At the Aquarium
The Aquarium’s American avocets are on view in the Shorebird Sanctuary exhibit. During breeding season, they may be moved to the Guam Kingfisher aviary.
The American avocet is a migratory bird found in western North America from March through October and coastal California, southern Texas, Louisiana, Florida, south to Guatemala in the winter.
American avocets inhabit mudflats, freshwater and saltwater marshes, saline lakes, ponds, wetland, swamps, and coastal bays.
American avocets are elegant, fairly large shorebirds typically found in and around mudflats and wetlands in large flocks. They have a distinctive long, thin bill that curves upward and long legs. They have a white body with black and white stripes on their wings. The head and neck are pinkish-tan or grayish-white, depending on the time of year. Legs and feet are bluish-gray, and the bill is black. The female’s bill curves up slightly more than the male’s.
The American avocet is approximately 16.4 to 20.4 inches (41 to 51 centimeters) in length from bill to tail.
An omnivore, the American avocet feeds by sweeping their beaks side to side underwater to stir up small fish, aquatic insects, small fish, seeds, and crustaceans. They typically feed in flocks, and occasionally will feed in deeper water using the “tip up” method.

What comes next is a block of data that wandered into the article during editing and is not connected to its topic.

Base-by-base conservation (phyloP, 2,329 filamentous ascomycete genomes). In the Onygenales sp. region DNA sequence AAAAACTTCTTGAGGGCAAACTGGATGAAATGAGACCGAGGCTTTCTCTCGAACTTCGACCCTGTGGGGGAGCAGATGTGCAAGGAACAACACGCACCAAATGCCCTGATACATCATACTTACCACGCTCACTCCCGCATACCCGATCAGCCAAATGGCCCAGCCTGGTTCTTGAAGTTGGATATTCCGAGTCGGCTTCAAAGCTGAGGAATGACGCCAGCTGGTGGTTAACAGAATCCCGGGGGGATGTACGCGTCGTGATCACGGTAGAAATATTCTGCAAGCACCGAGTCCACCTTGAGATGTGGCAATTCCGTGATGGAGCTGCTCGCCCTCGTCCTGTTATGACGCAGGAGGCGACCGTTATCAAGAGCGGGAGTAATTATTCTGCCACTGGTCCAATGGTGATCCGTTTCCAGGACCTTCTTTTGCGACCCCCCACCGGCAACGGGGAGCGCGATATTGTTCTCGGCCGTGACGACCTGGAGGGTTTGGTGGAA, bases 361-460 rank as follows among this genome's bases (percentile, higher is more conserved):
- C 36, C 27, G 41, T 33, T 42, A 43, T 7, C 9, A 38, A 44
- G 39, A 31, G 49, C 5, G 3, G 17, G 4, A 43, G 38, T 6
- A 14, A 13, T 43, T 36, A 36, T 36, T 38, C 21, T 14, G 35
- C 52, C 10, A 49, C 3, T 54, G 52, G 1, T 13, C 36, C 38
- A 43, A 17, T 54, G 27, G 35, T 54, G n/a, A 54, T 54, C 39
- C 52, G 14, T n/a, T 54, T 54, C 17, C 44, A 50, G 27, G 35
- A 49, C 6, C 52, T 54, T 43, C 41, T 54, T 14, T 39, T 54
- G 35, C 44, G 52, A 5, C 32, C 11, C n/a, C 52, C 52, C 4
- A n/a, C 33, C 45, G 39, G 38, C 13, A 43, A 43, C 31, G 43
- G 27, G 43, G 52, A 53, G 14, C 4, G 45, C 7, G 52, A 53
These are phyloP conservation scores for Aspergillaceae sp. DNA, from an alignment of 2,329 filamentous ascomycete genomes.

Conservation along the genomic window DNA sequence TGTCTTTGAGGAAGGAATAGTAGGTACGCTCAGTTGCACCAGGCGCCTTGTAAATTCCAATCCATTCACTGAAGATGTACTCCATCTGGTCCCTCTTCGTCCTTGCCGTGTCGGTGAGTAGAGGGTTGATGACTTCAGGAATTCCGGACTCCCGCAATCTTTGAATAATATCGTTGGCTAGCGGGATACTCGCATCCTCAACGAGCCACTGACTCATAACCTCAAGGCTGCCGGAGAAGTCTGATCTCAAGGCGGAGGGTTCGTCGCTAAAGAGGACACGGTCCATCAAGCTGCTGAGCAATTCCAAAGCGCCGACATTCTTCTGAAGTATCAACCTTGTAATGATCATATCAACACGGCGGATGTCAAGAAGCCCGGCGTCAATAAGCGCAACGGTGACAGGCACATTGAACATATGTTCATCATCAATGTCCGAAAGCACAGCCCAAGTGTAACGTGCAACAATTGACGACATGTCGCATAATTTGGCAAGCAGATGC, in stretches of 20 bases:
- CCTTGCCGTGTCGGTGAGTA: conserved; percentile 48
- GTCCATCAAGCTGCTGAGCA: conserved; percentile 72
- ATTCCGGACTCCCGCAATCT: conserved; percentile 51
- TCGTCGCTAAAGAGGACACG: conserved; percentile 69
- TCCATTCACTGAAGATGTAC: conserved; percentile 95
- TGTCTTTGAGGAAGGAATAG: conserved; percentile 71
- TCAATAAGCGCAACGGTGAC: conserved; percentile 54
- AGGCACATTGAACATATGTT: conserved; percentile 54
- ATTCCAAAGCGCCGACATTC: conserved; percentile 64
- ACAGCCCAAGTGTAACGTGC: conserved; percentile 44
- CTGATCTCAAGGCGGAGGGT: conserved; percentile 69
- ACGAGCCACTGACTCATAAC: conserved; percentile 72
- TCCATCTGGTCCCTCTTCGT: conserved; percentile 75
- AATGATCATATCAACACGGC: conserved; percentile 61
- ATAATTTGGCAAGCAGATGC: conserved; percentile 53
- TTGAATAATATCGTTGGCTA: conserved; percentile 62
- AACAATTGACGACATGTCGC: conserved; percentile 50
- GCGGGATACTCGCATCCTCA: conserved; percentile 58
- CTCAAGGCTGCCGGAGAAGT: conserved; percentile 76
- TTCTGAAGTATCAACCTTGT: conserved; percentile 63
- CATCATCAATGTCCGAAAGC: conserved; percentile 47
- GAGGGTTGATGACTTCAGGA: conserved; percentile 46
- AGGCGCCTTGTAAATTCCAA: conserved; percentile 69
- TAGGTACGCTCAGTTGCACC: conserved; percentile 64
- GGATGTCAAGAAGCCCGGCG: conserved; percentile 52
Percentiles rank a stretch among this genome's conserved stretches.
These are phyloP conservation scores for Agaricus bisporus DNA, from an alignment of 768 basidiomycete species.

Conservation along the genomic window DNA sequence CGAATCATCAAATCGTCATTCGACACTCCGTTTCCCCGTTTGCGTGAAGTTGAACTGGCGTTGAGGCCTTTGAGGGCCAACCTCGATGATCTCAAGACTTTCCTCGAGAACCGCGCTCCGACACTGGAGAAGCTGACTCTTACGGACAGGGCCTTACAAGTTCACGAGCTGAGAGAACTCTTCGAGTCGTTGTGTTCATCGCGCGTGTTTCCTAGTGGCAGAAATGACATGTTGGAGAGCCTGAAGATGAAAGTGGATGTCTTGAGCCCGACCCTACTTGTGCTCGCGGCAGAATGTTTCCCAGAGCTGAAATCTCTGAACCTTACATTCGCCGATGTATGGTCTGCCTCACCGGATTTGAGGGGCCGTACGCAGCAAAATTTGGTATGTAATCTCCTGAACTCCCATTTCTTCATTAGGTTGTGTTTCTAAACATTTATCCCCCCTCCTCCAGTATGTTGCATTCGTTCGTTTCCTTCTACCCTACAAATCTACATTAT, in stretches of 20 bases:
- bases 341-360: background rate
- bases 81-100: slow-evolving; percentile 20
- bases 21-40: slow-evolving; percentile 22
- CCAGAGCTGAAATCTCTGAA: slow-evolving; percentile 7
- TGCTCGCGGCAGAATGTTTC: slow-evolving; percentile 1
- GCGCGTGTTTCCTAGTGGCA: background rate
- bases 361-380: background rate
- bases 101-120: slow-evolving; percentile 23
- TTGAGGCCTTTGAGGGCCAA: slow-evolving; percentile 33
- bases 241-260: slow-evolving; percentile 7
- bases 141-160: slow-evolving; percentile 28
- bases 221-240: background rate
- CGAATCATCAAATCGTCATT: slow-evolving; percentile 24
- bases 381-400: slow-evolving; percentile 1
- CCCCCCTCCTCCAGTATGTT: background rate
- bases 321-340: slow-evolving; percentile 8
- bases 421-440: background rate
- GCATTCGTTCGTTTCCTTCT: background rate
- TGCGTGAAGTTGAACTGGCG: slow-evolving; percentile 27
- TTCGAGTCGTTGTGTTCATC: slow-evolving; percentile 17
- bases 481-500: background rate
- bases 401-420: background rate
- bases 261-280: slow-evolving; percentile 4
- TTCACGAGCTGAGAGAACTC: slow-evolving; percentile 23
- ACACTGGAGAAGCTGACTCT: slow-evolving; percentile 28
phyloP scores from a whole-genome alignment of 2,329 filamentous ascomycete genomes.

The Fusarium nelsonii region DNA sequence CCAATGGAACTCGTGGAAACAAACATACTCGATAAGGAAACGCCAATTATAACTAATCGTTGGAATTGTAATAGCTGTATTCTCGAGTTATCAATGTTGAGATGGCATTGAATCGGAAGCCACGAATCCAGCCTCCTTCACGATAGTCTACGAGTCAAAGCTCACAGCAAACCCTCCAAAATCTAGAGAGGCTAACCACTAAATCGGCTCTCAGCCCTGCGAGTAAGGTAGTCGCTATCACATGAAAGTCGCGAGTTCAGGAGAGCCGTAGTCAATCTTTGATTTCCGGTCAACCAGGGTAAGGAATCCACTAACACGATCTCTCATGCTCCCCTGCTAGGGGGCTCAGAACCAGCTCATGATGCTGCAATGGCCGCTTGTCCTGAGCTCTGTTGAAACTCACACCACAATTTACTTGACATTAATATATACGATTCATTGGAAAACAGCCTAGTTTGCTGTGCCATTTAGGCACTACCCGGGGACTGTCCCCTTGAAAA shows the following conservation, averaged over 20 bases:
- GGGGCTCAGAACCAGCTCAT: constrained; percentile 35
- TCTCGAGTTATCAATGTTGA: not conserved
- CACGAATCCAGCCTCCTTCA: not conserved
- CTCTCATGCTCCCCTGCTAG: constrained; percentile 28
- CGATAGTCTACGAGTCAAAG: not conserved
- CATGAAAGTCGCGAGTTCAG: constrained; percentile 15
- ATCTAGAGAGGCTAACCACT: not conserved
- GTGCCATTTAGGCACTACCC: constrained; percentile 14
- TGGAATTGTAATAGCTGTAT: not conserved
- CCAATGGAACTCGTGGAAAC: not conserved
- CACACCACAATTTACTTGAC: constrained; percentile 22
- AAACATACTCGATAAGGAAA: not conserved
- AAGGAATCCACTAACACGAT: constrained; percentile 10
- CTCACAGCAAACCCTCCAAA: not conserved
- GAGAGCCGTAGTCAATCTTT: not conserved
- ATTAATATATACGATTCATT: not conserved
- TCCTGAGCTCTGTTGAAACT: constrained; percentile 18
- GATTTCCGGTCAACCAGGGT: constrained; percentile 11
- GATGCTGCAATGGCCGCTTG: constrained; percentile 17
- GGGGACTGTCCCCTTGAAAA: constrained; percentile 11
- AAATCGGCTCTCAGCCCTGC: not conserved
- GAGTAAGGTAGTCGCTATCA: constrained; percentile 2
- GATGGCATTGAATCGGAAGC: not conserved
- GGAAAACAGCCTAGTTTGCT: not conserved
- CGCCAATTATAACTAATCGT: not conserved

Avocets reach sexual maturity in approximately one year. Breeding takes place between April and June. Avocets are monogamous and somewhat colonial. Mated pairs perform elaborate courtship displays involving bowing and crouching in and out of the water, dancing with wings outspread, and swaying from side to side. Nests are built on the ground and are typically just depressions in the sand, occasionally lined with bits of mud or dry grass. Females will lay three to five olive-colored eggs with black and brown spots. Incubation takes twenty-two to twenty-nine days, with both parents incubating the eggs. The eggs hatch at the same time, and the chicks leave the nest within a day of hatching. Both parents care for the hatchlings until they fledge. Fledging takes place after twenty-five to twenty-eight days.
American avocets are migratory birds that form social groups and are colonial nesters. Their calls include a loud “pleeet” or “wheet” and shrill “kleeap” sounds that are often repeated. They become very noisy and aggressive if an intruder approaches their nest.
Their beaks are highly adapted for feeding in mud flats and shallow waters.
American avocets tagged with identification bands have been found to live up to nine years in the wild.
This species is not listed by the International Union for Conservation of Nature. These birds are affected by the destruction, degradation, and loss of their habitat and pollution.
American avocets are currently protected by the United States Migratory Bird Act and are making a comeback after being over-hunted in the nineteenth and twentieth centuries.